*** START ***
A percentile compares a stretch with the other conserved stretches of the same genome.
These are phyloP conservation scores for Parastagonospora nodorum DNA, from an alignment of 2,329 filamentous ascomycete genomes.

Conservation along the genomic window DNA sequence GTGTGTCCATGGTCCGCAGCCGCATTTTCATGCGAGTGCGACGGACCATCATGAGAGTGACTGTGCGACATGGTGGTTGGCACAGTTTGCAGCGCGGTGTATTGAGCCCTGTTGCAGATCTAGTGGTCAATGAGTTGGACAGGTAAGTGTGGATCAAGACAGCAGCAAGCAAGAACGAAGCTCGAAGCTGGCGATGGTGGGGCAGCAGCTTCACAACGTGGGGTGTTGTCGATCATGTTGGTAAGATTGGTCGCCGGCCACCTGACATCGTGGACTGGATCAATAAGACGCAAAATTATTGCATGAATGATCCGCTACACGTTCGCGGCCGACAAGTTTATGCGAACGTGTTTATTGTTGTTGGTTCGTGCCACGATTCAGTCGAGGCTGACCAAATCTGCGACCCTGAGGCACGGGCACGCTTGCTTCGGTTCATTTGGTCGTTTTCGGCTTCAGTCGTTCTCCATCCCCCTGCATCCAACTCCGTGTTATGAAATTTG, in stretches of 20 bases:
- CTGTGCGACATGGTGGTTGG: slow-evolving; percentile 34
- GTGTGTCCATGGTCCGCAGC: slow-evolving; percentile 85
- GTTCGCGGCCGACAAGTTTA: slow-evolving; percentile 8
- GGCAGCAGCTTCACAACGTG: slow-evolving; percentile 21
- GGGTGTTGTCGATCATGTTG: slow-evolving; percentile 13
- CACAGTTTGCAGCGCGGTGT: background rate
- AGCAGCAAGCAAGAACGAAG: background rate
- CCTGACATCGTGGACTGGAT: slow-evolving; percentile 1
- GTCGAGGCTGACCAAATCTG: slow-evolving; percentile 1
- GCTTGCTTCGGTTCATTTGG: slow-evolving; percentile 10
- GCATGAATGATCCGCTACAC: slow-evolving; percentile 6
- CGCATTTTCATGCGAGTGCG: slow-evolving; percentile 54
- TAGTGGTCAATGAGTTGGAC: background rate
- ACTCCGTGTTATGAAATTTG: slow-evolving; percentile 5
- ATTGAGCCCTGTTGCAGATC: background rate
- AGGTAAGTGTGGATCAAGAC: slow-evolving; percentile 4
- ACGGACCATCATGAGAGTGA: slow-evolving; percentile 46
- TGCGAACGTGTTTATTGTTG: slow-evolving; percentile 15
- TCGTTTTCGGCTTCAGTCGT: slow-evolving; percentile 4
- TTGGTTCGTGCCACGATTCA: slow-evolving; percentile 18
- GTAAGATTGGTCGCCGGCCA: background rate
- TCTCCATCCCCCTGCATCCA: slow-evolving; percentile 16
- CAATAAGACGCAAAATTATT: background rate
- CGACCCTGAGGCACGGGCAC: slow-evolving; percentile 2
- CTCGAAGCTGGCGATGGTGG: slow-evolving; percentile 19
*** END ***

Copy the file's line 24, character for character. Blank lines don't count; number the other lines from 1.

- GTAAGATTGGTCGCCGGCCA: background rate